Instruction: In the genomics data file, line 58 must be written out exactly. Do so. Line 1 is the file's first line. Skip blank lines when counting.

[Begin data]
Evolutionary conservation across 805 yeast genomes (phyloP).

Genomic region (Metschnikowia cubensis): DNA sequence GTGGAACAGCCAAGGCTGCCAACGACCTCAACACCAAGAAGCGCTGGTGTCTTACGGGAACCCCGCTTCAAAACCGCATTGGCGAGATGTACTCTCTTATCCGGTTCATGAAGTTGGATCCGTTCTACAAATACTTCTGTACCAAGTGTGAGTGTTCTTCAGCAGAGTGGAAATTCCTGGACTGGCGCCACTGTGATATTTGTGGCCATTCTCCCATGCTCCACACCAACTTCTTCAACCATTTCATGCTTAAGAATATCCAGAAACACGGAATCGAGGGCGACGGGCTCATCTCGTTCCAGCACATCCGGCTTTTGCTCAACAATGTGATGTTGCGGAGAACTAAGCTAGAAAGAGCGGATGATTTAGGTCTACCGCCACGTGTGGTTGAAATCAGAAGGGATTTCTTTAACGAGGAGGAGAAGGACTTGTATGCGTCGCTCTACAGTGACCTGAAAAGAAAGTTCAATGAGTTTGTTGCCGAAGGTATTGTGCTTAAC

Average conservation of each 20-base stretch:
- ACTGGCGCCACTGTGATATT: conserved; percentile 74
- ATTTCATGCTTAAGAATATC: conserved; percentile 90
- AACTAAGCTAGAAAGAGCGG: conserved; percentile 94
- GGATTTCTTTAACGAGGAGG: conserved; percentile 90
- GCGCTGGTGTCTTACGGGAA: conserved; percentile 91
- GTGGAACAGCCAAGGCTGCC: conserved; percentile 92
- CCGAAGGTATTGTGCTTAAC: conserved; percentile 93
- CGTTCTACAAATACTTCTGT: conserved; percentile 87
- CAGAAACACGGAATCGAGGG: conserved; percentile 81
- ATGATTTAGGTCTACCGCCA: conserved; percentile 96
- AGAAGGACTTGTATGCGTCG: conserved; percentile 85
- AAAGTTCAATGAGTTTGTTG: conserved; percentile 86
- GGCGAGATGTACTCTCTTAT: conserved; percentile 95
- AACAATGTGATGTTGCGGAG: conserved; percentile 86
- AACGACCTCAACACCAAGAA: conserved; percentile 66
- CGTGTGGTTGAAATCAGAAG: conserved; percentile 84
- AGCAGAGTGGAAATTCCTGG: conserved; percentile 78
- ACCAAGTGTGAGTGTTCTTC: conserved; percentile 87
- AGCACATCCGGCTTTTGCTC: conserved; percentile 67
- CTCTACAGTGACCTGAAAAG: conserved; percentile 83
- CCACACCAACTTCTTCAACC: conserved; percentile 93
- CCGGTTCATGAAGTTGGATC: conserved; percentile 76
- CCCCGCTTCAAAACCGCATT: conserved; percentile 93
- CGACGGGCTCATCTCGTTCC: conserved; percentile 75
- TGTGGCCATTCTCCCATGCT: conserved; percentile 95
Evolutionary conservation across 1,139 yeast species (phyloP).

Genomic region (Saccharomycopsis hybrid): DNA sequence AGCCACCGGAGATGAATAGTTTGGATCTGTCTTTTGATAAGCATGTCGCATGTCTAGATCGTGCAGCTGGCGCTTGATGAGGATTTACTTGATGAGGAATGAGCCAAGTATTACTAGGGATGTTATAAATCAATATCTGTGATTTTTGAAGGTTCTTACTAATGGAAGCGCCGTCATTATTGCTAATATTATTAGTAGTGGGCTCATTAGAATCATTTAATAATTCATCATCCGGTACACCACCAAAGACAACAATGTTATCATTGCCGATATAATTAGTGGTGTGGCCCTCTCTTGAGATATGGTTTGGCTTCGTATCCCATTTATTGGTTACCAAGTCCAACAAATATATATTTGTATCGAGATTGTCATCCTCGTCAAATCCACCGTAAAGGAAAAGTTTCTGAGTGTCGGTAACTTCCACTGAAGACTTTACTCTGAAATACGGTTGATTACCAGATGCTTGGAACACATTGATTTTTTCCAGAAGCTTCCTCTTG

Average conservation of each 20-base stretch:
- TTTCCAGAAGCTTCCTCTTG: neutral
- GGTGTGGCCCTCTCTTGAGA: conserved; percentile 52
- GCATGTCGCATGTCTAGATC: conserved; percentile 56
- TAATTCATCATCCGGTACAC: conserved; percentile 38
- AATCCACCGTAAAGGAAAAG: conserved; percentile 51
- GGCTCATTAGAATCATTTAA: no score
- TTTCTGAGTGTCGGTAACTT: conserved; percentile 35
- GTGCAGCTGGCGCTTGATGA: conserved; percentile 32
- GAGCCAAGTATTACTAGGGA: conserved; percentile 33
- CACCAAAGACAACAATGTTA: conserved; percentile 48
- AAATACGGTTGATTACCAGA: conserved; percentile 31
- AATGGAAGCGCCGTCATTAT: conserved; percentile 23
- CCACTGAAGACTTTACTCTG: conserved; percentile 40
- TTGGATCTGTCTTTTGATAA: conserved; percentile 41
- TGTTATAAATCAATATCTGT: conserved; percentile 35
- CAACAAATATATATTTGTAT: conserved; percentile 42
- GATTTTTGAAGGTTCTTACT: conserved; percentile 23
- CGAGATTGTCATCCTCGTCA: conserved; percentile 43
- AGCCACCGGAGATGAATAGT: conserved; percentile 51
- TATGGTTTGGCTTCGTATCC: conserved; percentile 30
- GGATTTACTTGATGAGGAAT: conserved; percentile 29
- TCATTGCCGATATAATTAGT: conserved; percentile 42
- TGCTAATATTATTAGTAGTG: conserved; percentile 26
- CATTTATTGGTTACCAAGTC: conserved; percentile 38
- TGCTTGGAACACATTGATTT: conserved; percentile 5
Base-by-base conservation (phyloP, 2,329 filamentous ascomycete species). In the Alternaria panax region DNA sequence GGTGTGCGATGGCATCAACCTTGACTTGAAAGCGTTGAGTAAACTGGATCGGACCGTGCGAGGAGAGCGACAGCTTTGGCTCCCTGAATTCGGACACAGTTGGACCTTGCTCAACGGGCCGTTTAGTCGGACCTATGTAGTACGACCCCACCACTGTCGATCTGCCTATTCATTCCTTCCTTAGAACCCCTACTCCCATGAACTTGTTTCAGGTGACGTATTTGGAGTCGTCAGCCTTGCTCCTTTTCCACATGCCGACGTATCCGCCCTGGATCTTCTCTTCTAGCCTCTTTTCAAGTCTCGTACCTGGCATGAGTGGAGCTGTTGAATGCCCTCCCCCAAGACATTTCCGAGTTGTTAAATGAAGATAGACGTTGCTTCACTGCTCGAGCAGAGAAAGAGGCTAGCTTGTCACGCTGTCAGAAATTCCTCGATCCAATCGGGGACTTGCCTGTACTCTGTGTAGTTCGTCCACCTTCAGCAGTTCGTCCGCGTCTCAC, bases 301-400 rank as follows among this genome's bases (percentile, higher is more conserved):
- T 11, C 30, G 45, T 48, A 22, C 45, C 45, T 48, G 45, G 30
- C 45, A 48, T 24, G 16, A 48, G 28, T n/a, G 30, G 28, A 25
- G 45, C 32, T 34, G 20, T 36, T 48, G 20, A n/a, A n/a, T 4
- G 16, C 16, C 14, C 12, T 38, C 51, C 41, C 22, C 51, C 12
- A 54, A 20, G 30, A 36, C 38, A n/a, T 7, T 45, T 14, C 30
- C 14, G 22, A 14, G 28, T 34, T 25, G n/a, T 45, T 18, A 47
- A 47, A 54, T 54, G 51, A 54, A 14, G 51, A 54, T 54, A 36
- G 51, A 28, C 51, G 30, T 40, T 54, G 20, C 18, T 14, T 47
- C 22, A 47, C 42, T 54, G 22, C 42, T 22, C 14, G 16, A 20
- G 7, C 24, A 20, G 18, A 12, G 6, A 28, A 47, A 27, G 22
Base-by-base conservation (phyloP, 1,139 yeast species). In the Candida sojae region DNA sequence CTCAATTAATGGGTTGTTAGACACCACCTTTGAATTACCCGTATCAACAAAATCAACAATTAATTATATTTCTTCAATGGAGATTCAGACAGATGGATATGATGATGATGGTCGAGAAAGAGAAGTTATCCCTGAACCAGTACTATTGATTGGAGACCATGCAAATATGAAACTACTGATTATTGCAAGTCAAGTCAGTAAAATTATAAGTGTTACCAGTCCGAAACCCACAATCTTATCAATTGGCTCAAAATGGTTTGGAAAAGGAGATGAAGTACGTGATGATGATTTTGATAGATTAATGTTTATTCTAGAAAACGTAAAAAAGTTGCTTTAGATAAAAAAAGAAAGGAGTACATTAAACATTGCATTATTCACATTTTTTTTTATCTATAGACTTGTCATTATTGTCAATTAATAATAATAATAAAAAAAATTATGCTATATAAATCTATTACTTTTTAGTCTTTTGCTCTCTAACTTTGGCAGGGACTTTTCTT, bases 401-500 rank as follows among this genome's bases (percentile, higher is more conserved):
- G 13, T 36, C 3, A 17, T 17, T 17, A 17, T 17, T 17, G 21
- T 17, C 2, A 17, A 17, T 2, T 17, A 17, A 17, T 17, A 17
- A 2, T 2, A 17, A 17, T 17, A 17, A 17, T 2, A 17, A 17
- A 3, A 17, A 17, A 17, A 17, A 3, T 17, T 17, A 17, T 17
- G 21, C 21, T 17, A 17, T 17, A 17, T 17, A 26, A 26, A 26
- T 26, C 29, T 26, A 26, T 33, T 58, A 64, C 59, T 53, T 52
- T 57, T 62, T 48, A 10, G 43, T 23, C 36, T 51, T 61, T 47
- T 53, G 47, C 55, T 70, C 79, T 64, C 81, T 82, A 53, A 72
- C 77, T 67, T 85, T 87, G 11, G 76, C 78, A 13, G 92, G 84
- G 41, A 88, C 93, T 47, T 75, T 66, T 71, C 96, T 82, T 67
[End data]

- T 11, C 30, G 45, T 48, A 22, C 45, C 45, T 48, G 45, G 30